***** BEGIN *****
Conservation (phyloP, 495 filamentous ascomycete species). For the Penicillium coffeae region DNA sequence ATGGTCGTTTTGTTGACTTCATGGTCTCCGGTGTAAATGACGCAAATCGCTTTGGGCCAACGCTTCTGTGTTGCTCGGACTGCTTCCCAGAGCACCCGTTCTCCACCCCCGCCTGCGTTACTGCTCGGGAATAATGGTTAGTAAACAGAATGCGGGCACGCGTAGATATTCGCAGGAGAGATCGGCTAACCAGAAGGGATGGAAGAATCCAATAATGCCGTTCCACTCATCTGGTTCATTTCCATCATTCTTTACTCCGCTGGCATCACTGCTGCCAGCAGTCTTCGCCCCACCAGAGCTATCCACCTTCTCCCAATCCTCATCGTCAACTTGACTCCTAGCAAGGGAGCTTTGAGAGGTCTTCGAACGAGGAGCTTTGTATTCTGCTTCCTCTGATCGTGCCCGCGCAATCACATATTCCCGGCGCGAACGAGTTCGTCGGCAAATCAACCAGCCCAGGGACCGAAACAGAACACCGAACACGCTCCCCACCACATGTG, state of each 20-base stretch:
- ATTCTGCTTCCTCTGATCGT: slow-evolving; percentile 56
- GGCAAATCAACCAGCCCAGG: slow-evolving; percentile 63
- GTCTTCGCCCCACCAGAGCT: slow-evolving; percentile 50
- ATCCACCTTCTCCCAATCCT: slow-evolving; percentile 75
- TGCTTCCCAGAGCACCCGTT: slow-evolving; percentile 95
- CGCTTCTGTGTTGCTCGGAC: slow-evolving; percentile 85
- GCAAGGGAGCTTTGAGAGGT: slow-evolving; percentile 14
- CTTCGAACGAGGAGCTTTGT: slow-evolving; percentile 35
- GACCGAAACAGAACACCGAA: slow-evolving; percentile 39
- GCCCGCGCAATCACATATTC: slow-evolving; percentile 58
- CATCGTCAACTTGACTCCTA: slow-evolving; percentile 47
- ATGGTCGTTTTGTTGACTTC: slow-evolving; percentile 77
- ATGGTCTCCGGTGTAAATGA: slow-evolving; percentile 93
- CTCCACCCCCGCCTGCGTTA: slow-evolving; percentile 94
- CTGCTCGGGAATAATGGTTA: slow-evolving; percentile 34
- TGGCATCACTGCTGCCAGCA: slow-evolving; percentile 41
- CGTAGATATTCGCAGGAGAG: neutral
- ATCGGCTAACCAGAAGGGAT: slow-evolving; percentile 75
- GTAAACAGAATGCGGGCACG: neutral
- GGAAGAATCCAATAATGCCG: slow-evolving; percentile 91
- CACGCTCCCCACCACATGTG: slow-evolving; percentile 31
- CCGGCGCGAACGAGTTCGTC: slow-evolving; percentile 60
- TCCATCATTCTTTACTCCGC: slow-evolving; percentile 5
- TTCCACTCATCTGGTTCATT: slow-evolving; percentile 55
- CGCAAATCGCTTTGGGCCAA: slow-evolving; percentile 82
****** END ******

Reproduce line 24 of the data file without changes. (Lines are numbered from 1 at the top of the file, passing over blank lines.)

- TCCATCATTCTTTACTCCGC: slow-evolving; percentile 5